Q1: I recently joined the church and was wondering what sorts of things my family and I shouldn’t do on the Sabbath. Some people are telling me my kids can’t play sports on Saturdays (which they’ve been doing for years), and others say it’s okay. I’m confused and certainly don’t want to upset God. Please advise.
A: Answering a question like this is difficult for several reasons. The most helpful answer would require more information, including the ages of your children, the nature of the sports they participate in, and your children’s relationship with their other parent. With the limited information I have, I offer three general statements on Sabbath observance. Each statement is accompanied by excerpts from the “Sabbath” section of the Church’s Systematic Theology Project (STP).
First, the Sabbath day, instituted at Creation, is a day set aside for rest and worship.
STP: “The Sabbath is a special day, a holy day, a day specifically devoted to God and spiritual matters. It is not a day for regular business (Is. 58:13) but a time to turn from the cares and concerns of the mundane life to the things of God. It is a day in which to rejoice, to enjoy, and to rest and have time for God and one’s family. The concept of rest does not necessarily mean inactivity though, since spiritual activity is quite important. Physical activity per se is not prohibited since certain kinds may be conducive to a better observance of the day (Mt. 12:1).”
STP: “The main concern of most scriptures pertaining to the Sabbath is that one should not pursue his usual business or work activities on that day. One should have more of God and less of himself in his thoughts on the Sabbath. It is a day to honor God, to remember His creation, and to rest. Obviously then, it should not be a day of violent physical activity of any kind—work or play. It is a day of restfulness. It is a time to unwind and draw close to God. One’s own thoughts of business, moneymaking, buying and selling, or one’s job should be minimized if not forgotten. The cares of the week are left behind. It is a day to ‘take it easy’ and to worship God. This is the spirit of the day.”
Second, a list of do’s and don’ts regarding Sabbath observance could lead to an unhealthy dependency upon the Church’s leadership.
STP: “It is not the responsibility of the Church to create an encyclopedic handbook for Sabbath observance. The Church teaches the broad principles and the members apply them in situations as they arise. The Church cannot legislate on every last situation that may be encountered. Each member must be educated and encouraged to make personal value judgments according to his own character and conscience within the general guidelines provided by the Church.”
Third, the Fourth Commandment does not forbid all activities, but each member has to use his or her own biblically informed judgment in determining which activities are acceptable.
STP: “This scripture—Isaiah 58:13—has been erroneously applied by some to such activities as television-viewing, swimming, listening to music, marital relations, and even reading the weekly, comics in the newspaper. Of course, any of these activities could violate the spirit of the Sabbath day if they were to be abused or overdone. Of and by themselves, though, they are not wrong. What is wrong is any activity that interferes with or detracts from the joy, rest, and spiritual intention of the day. If any activity works against the spirit of the Sabbath, it is wrong, no matter what it is.”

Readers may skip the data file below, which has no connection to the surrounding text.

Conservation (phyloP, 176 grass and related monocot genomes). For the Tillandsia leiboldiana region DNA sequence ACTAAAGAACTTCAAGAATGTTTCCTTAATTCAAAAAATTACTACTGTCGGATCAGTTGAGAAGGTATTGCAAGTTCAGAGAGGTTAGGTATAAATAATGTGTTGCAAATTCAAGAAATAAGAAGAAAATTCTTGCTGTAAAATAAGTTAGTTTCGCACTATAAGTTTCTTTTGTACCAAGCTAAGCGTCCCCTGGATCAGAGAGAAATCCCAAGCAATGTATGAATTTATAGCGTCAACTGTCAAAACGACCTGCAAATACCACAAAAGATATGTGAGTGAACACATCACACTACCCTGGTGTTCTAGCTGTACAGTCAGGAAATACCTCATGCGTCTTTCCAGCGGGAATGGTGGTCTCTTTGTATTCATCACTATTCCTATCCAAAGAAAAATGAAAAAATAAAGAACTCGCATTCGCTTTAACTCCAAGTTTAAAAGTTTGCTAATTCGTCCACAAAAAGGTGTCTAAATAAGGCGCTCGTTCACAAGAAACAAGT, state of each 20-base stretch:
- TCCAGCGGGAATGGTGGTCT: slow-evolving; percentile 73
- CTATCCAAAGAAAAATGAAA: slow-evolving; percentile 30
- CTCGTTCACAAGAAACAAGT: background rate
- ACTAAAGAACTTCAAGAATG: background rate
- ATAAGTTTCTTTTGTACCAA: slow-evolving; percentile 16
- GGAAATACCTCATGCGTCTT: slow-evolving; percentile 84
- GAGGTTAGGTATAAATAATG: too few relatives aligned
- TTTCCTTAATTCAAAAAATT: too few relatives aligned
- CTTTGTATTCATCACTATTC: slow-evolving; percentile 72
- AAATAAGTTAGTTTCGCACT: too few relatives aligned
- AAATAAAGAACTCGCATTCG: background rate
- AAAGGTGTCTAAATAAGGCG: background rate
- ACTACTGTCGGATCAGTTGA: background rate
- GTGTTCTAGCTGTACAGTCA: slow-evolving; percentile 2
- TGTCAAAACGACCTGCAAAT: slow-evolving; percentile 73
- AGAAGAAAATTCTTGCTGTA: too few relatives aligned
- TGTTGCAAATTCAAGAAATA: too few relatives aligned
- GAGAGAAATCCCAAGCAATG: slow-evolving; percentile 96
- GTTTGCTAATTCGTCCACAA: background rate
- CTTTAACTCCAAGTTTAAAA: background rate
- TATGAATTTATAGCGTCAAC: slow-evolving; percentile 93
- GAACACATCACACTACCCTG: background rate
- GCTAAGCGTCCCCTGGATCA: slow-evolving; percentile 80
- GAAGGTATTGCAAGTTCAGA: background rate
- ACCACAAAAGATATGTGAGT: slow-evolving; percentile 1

STP: “It is obviously out of step with the spirit of the Sabbath day to participate in violent physical sports activities. Can one ‘keep the Sabbath holy’ while charging down a football field or a basketball court? In competitive sports, one must go all out to the point of exhaustion to win. The Sabbath is a day of rest.”
Q2: In 2 Kings 2:11 it says this: “And it came to pass, as they still went on, and talked, that, behold, there appeared a chariot of fire, and horses of fire, and parted them both asunder; and Elijah went up by a whirlwind into heaven” (King James Version). In John 3:13, it tells us that no man has ascended up to heaven. How can this be possible if Elijah went to heaven? Is this a contradiction, or is there something I’m missing in the passage?
A: The word shamayim, translated “heaven” (literally, “heavens,” plural) in 2 Kings 2:11 and many other passages, can refer to the abode of God and the angels, or it can simply refer to the sky above. It’s the place where the winged creatures fly. It’s also the home of the sun, moon, stars, and clouds. Elijah, then, was taken into the sky.
We’re not told how high into the sky Elijah was taken; nor are we told whether or not Elijah stayed in the sky. Elijah was transported from one location to another, but nothing in the text indicates that he was taken to the abode of God and the angels. He could have been transported to a different place on this earth. In fact, there is evidence that Elijah was taken to another earthly location. Several years after the prophet was taken away, the wicked king Jehoram received a letter from Elijah warning the king of the consequences of his sins (2 Chronicles 21:12-15). Obviously, Elijah was still on earth years after he “went up by a whirlwind into heaven.”
The “heaven” of John 3:13 is the abode of God, not the “heaven” where the winged creatures fly or where the stars are located. Jesus’ point is that He has authority to speak of “heavenly things” (see verse 12) because He is from heaven. “I came from the Father and have come into the world,” He said. “Again, I leave the world and go to the Father” (John 16:28). Clearly, the “heaven” Jesus was from and to which He returned was the Father’s abode, a “heaven” different from the one Elijah went into when the whirlwind took him away.